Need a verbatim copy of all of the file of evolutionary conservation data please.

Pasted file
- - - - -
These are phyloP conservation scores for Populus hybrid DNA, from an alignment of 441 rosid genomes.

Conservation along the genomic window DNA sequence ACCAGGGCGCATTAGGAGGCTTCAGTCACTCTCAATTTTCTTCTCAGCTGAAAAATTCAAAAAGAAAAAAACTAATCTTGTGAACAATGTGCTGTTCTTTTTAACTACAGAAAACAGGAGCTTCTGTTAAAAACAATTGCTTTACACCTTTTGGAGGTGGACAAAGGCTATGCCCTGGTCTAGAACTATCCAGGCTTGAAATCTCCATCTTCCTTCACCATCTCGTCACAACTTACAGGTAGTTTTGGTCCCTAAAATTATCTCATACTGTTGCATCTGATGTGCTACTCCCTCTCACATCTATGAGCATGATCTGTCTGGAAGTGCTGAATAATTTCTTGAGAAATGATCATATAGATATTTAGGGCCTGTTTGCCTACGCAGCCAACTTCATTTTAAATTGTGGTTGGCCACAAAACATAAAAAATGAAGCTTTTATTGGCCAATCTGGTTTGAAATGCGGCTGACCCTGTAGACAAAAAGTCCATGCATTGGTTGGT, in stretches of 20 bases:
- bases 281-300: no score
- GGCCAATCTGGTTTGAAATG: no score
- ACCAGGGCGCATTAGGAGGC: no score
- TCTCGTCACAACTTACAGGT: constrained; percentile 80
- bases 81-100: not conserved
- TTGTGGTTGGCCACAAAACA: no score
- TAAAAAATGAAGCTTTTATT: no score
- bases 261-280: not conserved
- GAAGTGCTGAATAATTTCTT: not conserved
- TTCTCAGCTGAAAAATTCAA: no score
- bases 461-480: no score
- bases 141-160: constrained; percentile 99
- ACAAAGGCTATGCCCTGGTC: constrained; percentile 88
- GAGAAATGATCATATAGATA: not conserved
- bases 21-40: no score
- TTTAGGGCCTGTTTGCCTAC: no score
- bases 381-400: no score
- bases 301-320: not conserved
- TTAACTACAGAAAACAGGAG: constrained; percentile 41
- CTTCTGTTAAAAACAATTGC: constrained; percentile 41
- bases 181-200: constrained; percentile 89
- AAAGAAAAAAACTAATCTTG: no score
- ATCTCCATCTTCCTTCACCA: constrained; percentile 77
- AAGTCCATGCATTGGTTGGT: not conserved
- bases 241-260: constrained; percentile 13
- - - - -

These are phyloP conservation scores for Populus hybrid DNA, from an alignment of 441 rosid genomes.

Conservation along the genomic window DNA sequence ACCAGGGCGCATTAGGAGGCTTCAGTCACTCTCAATTTTCTTCTCAGCTGAAAAATTCAAAAAGAAAAAAACTAATCTTGTGAACAATGTGCTGTTCTTTTTAACTACAGAAAACAGGAGCTTCTGTTAAAAACAATTGCTTTACACCTTTTGGAGGTGGACAAAGGCTATGCCCTGGTCTAGAACTATCCAGGCTTGAAATCTCCATCTTCCTTCACCATCTCGTCACAACTTACAGGTAGTTTTGGTCCCTAAAATTATCTCATACTGTTGCATCTGATGTGCTACTCCCTCTCACATCTATGAGCATGATCTGTCTGGAAGTGCTGAATAATTTCTTGAGAAATGATCATATAGATATTTAGGGCCTGTTTGCCTACGCAGCCAACTTCATTTTAAATTGTGGTTGGCCACAAAACATAAAAAATGAAGCTTTTATTGGCCAATCTGGTTTGAAATGCGGCTGACCCTGTAGACAAAAAGTCCATGCATTGGTTGGT, in stretches of 20 bases:
- bases 281-300: no score
- GGCCAATCTGGTTTGAAATG: no score
- ACCAGGGCGCATTAGGAGGC: no score
- TCTCGTCACAACTTACAGGT: constrained; percentile 80
- bases 81-100: not conserved
- TTGTGGTTGGCCACAAAACA: no score
- TAAAAAATGAAGCTTTTATT: no score
- bases 261-280: not conserved
- GAAGTGCTGAATAATTTCTT: not conserved
- TTCTCAGCTGAAAAATTCAA: no score
- bases 461-480: no score
- bases 141-160: constrained; percentile 99
- ACAAAGGCTATGCCCTGGTC: constrained; percentile 88
- GAGAAATGATCATATAGATA: not conserved
- bases 21-40: no score
- TTTAGGGCCTGTTTGCCTAC: no score
- bases 381-400: no score
- bases 301-320: not conserved
- TTAACTACAGAAAACAGGAG: constrained; percentile 41
- CTTCTGTTAAAAACAATTGC: constrained; percentile 41
- bases 181-200: constrained; percentile 89
- AAAGAAAAAAACTAATCTTG: no score
- ATCTCCATCTTCCTTCACCA: constrained; percentile 77
- AAGTCCATGCATTGGTTGGT: not conserved
- bases 241-260: constrained; percentile 13